Some will find themselves wanting to give to those in need but will not be prepared with anything to offer.
Not one person who asked us for something was one thousandth as well off as we are or had eaten as much in the previous week as we had in the previous day or two.
The best way treat beggars is to be ready with an abundance to give them, even to those who may not appear as if they really need it, (if you hadn’t eaten in two days would you look a lot different than you do now?) especially to those who don’t ask but clearly need it.
This is what we did: we brought cases of those peanut butter crackers and cheese crackers. Those peanut butter crackers are high in protein, taste good and were less than 10 cents each by the case. We carried on more than enough and when we ran out we bought bananas and oranges for less than the cost of one of our restaurant meals at the local stand to give away. Everyone was grateful and we almost always had something to give to someone who asked, mostly children — two or three for those who clearly needed it.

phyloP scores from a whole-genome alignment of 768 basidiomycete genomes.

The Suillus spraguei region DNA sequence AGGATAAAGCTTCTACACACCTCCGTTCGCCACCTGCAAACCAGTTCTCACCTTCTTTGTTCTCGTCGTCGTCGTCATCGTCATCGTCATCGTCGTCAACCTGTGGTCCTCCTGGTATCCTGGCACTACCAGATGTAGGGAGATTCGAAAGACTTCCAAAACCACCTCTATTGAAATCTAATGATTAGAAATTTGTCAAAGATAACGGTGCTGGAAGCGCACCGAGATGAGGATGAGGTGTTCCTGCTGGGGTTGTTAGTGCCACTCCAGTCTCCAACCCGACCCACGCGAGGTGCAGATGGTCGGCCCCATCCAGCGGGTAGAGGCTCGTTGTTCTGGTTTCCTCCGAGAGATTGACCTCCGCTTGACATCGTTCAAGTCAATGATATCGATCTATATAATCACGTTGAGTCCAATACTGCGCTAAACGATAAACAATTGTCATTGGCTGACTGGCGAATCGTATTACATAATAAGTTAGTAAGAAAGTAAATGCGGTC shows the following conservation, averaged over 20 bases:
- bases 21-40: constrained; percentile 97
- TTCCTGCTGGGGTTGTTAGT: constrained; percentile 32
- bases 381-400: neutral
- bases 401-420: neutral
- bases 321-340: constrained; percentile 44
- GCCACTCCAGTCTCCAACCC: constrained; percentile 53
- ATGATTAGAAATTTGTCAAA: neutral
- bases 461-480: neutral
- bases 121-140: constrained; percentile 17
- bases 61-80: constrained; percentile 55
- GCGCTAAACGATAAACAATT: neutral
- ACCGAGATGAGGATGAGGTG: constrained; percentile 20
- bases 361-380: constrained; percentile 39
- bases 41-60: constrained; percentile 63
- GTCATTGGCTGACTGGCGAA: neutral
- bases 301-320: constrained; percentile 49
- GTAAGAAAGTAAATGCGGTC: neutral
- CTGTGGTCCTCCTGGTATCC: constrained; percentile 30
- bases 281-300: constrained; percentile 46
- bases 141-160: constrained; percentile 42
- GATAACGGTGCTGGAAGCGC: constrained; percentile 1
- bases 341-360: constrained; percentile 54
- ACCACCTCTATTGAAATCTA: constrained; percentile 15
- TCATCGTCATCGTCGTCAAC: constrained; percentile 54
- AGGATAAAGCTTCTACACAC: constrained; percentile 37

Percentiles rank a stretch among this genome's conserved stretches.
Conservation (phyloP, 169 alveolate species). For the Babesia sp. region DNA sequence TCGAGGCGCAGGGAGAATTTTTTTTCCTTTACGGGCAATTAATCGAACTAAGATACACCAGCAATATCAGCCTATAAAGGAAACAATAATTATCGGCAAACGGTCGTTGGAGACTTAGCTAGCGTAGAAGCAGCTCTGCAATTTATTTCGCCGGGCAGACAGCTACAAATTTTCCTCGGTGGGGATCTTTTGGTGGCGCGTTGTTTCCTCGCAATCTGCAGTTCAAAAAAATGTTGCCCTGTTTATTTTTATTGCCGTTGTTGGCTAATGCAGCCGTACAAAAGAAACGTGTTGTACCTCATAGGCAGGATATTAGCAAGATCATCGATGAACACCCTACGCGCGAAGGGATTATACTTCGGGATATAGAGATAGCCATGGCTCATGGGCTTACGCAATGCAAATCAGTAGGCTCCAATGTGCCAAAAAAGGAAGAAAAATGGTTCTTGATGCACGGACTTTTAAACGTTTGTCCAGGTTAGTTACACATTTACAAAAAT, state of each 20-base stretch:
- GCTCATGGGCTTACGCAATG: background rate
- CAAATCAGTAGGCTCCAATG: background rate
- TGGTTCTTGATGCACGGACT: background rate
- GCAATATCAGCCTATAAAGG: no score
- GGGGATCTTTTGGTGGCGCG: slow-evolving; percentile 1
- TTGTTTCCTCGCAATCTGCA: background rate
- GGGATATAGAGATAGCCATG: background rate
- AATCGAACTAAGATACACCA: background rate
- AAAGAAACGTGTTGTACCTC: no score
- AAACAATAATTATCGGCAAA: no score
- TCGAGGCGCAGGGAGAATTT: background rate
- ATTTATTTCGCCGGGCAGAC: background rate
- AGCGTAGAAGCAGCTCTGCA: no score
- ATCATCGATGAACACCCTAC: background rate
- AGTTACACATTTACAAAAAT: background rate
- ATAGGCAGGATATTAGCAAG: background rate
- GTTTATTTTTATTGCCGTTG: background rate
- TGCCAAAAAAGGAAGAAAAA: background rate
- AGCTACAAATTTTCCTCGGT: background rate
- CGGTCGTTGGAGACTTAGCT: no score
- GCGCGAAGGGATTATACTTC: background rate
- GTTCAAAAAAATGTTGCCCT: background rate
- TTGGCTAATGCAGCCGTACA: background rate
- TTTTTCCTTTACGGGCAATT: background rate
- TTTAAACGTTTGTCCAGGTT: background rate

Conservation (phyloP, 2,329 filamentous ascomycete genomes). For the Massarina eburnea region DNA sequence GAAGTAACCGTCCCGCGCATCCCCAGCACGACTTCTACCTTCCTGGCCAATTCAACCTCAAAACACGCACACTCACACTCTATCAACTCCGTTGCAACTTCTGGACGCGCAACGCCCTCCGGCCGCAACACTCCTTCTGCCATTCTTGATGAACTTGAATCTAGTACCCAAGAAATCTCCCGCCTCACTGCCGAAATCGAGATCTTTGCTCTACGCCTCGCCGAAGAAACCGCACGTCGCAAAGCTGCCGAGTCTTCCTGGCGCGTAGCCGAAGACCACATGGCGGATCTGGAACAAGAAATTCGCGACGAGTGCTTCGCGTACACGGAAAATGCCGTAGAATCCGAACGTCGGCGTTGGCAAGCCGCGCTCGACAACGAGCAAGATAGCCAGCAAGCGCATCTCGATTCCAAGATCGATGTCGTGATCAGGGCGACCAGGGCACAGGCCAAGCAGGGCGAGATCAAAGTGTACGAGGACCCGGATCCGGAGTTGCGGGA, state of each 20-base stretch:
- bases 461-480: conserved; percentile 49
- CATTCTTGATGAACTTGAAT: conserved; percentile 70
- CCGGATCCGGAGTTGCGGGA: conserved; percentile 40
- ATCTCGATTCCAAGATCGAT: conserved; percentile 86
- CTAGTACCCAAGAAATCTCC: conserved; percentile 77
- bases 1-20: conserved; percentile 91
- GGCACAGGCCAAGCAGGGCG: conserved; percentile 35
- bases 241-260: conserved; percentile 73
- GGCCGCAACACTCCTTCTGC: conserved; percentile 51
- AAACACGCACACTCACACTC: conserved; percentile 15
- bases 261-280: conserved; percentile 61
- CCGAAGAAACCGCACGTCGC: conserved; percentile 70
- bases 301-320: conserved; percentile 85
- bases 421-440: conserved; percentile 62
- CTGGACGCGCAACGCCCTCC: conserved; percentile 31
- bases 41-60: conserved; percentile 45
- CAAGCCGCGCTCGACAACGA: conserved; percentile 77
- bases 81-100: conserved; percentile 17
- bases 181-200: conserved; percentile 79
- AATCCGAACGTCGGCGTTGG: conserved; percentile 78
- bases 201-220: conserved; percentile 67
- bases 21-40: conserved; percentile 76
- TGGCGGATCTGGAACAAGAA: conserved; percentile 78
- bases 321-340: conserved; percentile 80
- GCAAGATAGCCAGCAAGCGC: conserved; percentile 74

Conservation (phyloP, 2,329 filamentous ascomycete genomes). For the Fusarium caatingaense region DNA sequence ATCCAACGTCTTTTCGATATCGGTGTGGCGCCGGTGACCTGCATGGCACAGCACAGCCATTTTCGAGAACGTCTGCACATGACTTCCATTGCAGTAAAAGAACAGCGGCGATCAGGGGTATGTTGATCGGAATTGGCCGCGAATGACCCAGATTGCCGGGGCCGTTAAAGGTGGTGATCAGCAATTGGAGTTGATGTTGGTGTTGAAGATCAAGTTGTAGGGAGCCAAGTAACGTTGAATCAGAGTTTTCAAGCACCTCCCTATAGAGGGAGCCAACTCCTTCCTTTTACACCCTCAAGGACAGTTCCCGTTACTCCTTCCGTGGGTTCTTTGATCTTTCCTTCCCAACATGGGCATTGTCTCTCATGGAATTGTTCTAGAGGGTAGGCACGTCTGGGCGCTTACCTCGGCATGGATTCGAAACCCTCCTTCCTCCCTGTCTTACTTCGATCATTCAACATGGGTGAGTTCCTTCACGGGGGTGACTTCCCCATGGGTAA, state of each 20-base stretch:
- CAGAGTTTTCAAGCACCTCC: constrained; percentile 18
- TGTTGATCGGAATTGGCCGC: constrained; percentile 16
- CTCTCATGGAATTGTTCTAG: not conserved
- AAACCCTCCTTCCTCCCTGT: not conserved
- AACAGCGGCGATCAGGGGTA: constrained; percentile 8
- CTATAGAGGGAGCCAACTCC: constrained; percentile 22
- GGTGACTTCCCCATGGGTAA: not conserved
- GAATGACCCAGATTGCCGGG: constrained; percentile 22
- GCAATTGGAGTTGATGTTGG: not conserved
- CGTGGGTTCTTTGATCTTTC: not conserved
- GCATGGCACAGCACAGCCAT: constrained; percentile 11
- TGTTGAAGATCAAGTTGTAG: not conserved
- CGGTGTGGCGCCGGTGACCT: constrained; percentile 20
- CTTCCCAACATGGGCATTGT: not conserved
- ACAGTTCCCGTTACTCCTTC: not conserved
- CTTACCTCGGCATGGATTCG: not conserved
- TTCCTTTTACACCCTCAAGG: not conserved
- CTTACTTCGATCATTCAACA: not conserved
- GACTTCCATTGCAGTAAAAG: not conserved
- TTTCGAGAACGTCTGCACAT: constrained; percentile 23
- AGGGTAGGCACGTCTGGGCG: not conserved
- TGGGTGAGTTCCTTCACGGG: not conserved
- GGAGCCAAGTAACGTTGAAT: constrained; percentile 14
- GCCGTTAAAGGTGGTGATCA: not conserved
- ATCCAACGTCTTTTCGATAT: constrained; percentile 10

Our Father is much more generous to us. We can only show God our love of Him by showering that love upon His children, whom He loves and sent you to love.
“Then the King will say to those on His right hand, ‘Come, you blessed of My Father, inherit the kingdom prepared for you from the foundation of the world: for I was hungry and you gave Me food; I was thirsty and you gave Me drink; I was a stranger and you took Me in; I was naked and you clothed Me; I was sick and you visited Me; I was in prison and you came to Me.’ “Then the righteous will answer Him, saying, ‘Lord, when did we see You hungry and feed You, or thirsty and give You drink? When did we see You a stranger and take You in, or naked and clothe You? Or when did we see You sick, or in prison, and come to You?’ And the King will answer and say to them, ‘Assuredly, I say to you, inasmuch as you did it to one of the least of these My brethren, you did it to Me.’ “